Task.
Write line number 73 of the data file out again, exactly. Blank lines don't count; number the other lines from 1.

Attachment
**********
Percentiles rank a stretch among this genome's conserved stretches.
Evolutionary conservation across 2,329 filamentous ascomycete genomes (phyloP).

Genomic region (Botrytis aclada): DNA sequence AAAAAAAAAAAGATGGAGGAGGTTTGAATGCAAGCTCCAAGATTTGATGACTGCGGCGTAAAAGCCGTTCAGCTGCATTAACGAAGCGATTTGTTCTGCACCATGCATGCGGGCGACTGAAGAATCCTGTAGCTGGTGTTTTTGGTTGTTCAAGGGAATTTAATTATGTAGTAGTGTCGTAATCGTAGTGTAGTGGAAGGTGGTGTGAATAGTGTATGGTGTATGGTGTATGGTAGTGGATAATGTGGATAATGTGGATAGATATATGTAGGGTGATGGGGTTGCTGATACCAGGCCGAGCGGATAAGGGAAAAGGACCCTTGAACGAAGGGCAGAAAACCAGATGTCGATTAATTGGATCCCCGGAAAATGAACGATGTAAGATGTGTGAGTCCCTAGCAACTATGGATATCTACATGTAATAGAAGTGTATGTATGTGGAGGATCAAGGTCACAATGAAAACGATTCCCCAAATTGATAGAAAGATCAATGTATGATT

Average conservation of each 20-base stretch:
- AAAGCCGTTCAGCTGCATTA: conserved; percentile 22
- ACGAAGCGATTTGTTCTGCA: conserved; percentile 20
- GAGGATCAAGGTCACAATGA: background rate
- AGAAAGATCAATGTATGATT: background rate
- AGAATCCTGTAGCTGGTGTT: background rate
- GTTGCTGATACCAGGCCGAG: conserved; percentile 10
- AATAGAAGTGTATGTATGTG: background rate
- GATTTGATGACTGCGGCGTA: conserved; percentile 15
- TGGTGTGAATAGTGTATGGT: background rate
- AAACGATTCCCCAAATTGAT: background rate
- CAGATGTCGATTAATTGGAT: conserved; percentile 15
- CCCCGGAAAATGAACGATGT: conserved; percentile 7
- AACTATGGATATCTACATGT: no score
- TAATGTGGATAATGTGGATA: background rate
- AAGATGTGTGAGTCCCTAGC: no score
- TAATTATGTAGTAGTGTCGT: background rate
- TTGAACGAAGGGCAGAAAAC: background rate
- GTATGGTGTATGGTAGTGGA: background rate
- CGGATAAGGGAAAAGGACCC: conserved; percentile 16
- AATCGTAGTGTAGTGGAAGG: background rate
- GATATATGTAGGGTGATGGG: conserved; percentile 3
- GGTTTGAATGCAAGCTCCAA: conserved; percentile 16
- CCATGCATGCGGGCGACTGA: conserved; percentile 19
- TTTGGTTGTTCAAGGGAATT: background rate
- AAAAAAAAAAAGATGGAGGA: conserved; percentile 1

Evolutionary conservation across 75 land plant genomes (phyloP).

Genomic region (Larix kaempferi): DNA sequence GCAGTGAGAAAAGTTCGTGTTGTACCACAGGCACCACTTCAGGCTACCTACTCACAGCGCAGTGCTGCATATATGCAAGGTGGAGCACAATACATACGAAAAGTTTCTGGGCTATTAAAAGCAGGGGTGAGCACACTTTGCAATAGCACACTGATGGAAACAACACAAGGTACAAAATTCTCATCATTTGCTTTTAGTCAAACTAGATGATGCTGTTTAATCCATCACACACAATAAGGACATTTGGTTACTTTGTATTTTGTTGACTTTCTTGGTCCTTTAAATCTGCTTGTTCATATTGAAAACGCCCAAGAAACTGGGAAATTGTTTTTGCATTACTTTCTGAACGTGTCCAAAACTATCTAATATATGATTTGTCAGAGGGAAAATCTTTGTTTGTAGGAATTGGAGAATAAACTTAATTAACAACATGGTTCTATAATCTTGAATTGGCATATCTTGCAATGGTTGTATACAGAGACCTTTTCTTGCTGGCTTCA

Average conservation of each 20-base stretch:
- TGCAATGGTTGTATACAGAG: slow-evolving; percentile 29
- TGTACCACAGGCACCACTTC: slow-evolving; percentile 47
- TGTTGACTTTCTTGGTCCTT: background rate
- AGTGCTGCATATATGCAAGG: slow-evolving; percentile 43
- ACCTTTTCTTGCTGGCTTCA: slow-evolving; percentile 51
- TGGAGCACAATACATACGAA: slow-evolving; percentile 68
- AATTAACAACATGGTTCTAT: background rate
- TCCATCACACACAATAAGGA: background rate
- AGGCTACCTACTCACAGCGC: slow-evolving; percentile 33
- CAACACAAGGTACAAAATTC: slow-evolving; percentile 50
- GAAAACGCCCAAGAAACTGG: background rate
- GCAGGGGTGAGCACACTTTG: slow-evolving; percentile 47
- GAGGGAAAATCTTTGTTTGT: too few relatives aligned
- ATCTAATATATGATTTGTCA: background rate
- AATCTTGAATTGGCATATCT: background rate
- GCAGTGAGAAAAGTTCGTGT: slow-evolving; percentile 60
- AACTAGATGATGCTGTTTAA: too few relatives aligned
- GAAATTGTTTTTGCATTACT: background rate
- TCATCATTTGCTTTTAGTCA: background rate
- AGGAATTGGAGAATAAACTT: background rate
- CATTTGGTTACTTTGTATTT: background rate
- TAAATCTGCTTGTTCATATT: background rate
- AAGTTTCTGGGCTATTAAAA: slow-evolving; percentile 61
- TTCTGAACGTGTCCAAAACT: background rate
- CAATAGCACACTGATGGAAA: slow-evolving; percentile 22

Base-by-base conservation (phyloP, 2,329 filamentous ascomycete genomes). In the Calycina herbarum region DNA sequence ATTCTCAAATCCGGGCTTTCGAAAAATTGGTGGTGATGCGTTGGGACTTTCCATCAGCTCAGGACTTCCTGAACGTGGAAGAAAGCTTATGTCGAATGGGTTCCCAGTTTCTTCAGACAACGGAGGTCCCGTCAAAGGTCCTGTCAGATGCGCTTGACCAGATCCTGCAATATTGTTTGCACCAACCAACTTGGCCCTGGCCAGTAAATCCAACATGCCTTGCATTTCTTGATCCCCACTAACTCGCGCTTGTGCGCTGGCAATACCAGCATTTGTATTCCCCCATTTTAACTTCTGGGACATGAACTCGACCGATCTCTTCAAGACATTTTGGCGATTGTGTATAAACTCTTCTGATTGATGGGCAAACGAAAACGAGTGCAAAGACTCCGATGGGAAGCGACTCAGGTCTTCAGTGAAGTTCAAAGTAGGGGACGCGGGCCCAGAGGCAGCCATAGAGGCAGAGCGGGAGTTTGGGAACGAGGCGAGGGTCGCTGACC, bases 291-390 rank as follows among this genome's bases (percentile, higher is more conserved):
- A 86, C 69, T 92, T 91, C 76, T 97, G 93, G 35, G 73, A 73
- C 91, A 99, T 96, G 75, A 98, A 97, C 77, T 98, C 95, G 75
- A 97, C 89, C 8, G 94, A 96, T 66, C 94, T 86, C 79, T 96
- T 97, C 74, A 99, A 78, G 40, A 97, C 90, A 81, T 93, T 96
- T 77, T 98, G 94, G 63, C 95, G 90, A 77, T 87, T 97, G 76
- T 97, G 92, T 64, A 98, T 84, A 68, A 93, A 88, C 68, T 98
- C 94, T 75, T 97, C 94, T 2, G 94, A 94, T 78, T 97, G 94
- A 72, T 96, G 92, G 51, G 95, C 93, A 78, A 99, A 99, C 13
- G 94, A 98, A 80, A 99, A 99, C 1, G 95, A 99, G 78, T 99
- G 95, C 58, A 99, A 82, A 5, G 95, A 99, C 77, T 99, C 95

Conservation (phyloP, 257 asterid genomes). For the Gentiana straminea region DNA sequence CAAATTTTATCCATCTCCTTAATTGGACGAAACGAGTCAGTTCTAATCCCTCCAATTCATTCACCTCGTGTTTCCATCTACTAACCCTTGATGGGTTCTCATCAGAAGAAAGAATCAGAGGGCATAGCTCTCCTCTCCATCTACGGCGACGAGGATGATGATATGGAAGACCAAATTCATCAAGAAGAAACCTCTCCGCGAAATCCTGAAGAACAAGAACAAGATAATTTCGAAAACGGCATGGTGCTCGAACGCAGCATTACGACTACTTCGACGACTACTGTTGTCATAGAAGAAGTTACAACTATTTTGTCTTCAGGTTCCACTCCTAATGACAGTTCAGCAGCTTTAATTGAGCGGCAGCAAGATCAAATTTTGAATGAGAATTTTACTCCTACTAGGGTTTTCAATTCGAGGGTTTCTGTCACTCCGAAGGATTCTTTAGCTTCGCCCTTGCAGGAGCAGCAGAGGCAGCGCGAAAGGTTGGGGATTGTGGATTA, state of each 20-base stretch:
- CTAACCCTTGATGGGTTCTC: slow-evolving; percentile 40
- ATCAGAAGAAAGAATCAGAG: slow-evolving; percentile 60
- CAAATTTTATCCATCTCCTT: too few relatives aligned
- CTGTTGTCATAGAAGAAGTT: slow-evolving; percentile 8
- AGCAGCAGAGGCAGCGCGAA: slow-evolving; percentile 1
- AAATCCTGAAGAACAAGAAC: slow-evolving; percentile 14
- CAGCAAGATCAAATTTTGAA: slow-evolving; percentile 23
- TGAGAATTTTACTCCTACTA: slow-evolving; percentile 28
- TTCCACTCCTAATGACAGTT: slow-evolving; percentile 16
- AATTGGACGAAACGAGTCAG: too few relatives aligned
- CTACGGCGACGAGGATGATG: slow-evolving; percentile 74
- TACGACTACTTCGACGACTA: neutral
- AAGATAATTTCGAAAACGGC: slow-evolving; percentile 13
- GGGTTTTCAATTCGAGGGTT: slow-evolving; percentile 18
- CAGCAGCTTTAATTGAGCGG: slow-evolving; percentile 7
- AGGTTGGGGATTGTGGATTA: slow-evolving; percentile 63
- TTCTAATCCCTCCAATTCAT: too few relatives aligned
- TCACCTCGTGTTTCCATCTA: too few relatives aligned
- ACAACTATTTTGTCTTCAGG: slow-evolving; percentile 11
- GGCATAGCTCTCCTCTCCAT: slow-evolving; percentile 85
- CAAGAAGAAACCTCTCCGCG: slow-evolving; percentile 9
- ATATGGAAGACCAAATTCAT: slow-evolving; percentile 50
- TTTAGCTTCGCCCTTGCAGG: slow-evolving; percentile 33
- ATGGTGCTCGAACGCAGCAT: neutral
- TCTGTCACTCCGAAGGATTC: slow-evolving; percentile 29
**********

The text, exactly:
- CTGTTGTCATAGAAGAAGTT: slow-evolving; percentile 8